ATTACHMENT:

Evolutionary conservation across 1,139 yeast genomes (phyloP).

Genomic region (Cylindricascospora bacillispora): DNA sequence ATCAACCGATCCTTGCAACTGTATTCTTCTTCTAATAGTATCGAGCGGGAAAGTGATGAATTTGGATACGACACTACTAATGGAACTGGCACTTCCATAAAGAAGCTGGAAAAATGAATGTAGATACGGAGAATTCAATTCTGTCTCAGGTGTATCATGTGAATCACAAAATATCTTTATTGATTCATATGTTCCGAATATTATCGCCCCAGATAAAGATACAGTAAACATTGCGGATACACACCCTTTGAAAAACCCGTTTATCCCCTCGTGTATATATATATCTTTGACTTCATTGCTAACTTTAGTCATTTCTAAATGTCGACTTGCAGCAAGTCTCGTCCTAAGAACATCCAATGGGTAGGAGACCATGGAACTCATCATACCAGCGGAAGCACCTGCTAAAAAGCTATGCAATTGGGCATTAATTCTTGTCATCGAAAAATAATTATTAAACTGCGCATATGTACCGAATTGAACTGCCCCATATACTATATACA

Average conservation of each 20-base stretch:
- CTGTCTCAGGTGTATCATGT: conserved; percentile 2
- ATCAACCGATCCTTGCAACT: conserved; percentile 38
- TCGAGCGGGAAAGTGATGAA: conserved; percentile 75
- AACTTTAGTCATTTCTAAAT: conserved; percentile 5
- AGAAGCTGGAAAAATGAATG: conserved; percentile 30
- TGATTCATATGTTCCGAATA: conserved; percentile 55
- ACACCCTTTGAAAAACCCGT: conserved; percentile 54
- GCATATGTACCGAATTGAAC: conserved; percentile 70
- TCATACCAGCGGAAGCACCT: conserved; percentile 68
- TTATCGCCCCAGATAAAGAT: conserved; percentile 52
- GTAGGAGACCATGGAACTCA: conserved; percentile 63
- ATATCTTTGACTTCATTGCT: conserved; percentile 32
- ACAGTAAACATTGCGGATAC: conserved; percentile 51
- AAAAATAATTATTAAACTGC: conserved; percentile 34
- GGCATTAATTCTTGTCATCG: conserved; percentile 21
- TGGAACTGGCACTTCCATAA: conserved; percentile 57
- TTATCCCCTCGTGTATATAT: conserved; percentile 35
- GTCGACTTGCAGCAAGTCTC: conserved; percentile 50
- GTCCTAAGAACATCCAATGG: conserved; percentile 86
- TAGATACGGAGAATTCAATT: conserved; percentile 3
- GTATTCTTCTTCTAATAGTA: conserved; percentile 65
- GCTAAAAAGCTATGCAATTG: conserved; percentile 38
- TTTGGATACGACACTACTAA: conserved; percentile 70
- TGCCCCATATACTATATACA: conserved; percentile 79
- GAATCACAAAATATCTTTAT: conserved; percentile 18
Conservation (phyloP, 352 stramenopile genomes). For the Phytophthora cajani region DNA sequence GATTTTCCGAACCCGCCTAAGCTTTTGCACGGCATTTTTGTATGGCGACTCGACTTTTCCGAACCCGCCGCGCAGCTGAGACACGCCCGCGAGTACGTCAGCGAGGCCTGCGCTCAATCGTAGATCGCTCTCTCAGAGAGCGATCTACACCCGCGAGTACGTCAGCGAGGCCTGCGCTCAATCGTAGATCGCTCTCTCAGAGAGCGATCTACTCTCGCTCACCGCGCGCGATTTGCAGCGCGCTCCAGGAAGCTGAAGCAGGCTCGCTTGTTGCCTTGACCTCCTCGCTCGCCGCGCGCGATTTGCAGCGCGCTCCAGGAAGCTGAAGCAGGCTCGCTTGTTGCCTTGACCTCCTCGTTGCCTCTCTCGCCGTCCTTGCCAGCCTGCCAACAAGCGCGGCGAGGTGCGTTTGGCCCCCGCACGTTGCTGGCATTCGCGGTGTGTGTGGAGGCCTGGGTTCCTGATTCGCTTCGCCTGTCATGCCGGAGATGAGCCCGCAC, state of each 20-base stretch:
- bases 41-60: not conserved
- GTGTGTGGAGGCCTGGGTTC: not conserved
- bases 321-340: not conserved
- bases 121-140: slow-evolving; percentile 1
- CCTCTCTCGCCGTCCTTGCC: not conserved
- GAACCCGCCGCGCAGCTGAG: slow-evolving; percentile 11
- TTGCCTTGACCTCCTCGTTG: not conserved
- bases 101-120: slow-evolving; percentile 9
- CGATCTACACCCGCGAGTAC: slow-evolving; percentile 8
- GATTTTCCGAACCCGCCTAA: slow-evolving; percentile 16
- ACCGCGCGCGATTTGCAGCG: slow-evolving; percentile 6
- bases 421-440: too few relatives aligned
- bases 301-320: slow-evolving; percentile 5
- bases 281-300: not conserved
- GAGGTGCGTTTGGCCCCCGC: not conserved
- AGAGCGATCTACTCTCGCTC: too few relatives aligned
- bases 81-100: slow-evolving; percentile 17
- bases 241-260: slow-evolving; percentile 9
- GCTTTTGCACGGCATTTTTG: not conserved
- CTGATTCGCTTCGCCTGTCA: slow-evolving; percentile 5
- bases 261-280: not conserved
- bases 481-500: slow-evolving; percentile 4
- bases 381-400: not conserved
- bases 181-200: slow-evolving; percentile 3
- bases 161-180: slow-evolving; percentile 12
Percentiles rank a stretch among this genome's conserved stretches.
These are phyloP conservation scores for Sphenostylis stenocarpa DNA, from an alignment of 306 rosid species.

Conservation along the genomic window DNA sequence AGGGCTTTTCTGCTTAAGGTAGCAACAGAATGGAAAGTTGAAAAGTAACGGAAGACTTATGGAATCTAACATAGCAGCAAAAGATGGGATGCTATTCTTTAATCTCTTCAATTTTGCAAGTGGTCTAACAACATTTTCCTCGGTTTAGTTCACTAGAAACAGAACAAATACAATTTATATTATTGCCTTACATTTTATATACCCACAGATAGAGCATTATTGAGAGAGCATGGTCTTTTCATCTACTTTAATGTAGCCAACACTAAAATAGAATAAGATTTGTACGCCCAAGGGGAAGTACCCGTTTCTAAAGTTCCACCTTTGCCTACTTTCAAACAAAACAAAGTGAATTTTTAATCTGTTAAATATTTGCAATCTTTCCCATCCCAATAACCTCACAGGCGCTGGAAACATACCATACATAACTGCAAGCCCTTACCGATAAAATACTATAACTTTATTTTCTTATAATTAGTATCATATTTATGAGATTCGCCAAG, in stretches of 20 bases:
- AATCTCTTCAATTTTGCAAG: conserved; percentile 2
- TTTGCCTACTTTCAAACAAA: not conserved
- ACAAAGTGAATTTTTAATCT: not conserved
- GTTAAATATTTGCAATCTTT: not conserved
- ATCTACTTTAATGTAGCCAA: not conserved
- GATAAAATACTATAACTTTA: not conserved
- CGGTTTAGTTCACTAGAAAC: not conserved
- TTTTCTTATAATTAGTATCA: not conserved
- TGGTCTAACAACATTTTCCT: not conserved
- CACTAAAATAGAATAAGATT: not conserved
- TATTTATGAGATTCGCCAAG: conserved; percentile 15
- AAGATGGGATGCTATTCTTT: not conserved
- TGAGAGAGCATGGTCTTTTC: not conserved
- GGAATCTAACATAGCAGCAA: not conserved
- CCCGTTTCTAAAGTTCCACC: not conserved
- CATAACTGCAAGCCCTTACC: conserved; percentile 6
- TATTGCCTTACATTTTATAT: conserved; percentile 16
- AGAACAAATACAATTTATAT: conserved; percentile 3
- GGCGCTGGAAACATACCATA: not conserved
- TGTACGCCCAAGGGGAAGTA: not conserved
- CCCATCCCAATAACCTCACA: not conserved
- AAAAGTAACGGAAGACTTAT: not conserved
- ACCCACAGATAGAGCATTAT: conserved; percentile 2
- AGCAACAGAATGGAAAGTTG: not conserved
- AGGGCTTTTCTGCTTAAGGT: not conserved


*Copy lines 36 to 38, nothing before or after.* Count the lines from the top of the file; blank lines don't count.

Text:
- TTGCCTTGACCTCCTCGTTG: not conserved
- bases 101-120: slow-evolving; percentile 9
- CGATCTACACCCGCGAGTAC: slow-evolving; percentile 8